This DIY Busbar system is a great way to keep the main fuses nice and organized in a small space giving your camper van solar install a professional look.
IMPORTANT UPDATE: The fuses & fuse holders shown in the pictures and the video are NO LONGER RECOMMENDED. Quality control on these have gone DRASTICALLY downhill over the last few months and many have had issues with these not being able to flow their rated current, heating up, and melting the fuse holders.
So… Moving forward… I HIGHLY recommend using the Busbar and fuse holder solution that is the Lynx Distributor. I have already place the Lynx Distributor in my most recent diagrams at https://www.explorist.life/solarwiringdiagrams and will be phasing out the diagrams that do not use the Victron Lynx Distributor.
If you REALLY want to use the DIY solution on this page, that’s still fine; but I MUST recommend using Blue Sea Fuse Holders & Blue Sea ANL Fuses as they are tested and certified pieces of equipment.
The links throughout the rest of this blog post SHOULD be updated with blue sea fuses and fuse holders; but if you stumble across non-name-brand fuses or holders, please do not use them and let me know where you see them.
Using 4/0 wire between your batteries and Inverter? Upgrade your copper bar to 1/4″ x 1 1/2″ rather than the 1/4″ x 3/4″ we use for a 2/0 wire equivalent.
Buy your copper bar here: https://www.onlinemetals.com/en/buy/copper/0-25-x-0-75-copper-rectangle-bar-110-h02/pid/4283
ANL Fuse Holders: https://amzn.to/37b6pCD
Disconnect switch for 2/0: https://amzn.to/2ZdejIk
Disconnect switch for 4/0: https://amzn.to/33vNOfL
Victron BMV-712 Battery Monitor (Shunt): https://amzn.to/3156Jw8
For ANL Fuse sizing please see: https://www.explorist.life/solarwiringdiagrams
The first thing I’m going to do is to cut and drill my copper bar. Here is a cut and drill list of the pieces I’ll be making. The below diagram has been tested for 2/0 wire equivalent copper bar and switch. If using 4/0 wire, please pre-measure to verify hole placement.
I’m using a Dewalt Portable Band Saw and SWAG Table, but since copper is a soft metal; this could also be cut with a hacksaw.
The next thing I am going to do is to clamp those pieces of copper into my bench vise and drill some holes in the copper.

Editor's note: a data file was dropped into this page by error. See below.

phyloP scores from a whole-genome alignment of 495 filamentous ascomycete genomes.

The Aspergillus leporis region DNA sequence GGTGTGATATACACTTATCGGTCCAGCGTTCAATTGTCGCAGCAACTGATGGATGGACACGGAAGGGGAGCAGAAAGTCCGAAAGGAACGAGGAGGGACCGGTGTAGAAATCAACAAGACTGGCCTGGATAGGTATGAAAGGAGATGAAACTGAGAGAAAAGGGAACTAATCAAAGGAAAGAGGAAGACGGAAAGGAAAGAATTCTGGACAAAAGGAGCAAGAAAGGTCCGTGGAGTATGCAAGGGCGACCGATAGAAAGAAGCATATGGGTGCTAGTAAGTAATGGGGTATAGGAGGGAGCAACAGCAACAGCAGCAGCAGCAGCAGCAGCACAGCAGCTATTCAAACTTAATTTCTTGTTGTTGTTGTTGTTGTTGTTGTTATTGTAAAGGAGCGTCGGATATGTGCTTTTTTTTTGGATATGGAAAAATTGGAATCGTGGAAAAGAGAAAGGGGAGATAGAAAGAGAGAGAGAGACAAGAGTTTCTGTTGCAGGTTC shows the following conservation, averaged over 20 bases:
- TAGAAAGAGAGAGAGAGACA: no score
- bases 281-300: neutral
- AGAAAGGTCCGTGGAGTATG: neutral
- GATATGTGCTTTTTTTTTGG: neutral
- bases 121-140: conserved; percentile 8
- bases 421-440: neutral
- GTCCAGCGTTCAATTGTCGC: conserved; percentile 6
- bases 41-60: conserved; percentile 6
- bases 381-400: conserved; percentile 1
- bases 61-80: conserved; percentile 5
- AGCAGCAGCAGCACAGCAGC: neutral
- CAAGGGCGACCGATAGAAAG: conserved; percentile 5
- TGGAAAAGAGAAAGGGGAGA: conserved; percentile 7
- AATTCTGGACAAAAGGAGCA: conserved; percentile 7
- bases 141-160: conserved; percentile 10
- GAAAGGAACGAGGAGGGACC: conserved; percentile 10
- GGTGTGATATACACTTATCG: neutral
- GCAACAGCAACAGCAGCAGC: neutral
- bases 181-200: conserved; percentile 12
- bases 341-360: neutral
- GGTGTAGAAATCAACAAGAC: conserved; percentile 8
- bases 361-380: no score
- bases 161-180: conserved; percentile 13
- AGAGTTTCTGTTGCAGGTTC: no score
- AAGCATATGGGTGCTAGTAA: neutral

For this I’ll be using a 7/16” Drill Bit, a ⅜” Drill Bit, and a 5/16” Drill Bit spun by a Dewalt Cordless Drill. If I had a drill press or even a high speed corded drill, that would be much preferred… but here we are. Anyway, copper is a soft enough metal so with a fresh, sharp drill bit; this process is fairly painless.
Now I’m going to connect my 2-hole and 4-hole bus bars to my master disconnect switch using a 9/16” Wrench.
Next, I’m going to install the ANL Fuse holders onto the 3 holes coming off the load side of the master disconnect switch
After that, I’m going to do the same thing on the 2-hole busbar side of the master disconnect switch but the one difference will be that I am not going to have the washer below the busbar nor the lock washer above the busbar as there will not be enough room once the wire lug and ANL Fuse is installed.
Now would be a good time to fasten my Positive Busbar and the shunt from my Victron BMV-712 Battery monitor in the location that it is going to live within the system. I would position the shunt and positive busbar like this with the “Battery” side of the shunt directly under the right-most ANL Fuse holder:
After those are secure; on the side of the ANL Fuse holders that are opposite the positive busbar I’m going to remove the top nut, lock washer, washers and loosen the bottom nut with a 9/16” wrench and spin it up off the base of the ANL fuse holders about a quarter inch.
Now It’s time to position all of the wires and attach them to the positive and negative busbars using a ⅜” rachet, 6” extension, 9/16” socket, and an 11/16” Socket. All of the positive wires will fit on the ANL Fuse holder studs with a 5/16” lug. Slide the wire lug over the ANL Fuse holder stud; replace the washer and lock washer.
Next I’m going to Install the ANL Fuses. The fuses simply slide in place between the washers like this:
Now I’m going to need the 3-hole busbar, two – 1” long – 5/16’ x 18 hex bolt, 4 washers, and 2 lock washers.
Using the wiring diagram from explorist.life/solarwiringdiagrams as a reference, I’m going to attach the wires with the 5/16” lugs to the 3-hole busbar using the hex bolt setup I just mentioned tightening it up with a 1/2” socket and wrench. I need to position the copper bar itself between the two lugs.
For the remaining two wires on the far left side; these two lugs need to be drilled out with a step bit to fit the bigger bolt of the shunt.
After those lug holes have been enlarged, I’m going to bolt those two lugs and the copper bar to the “Load and Charger” side of the shunt with a 11/16” socket. I don’t have enough room for the washer and lock washer for the shunt so I’m just going to leave them out. Flipping the bottom lug ‘upside down’ will make these two lugs fit together better.
I’ll have to enlarge the negative lug with a step bit to properly fit just the same as earlier and attach this lug to this stud with an 11/16” socket.
For the positive wire; I need to make sure that the positive lug is directly contacting the copper bar with the fuse sitting on top of the lug rather than below it.
The positive wire for the shunt is really long and I really only need it to be about 14”, so I’m going to cut it down to size and use a butt-splice connector to rid myself of the excess wire making sure to leave the inline fuse intact.
Connect the shunt positive to this stud:
…and connect the other end to the B1 side on the front of the shunt.
And that’s all there is to it!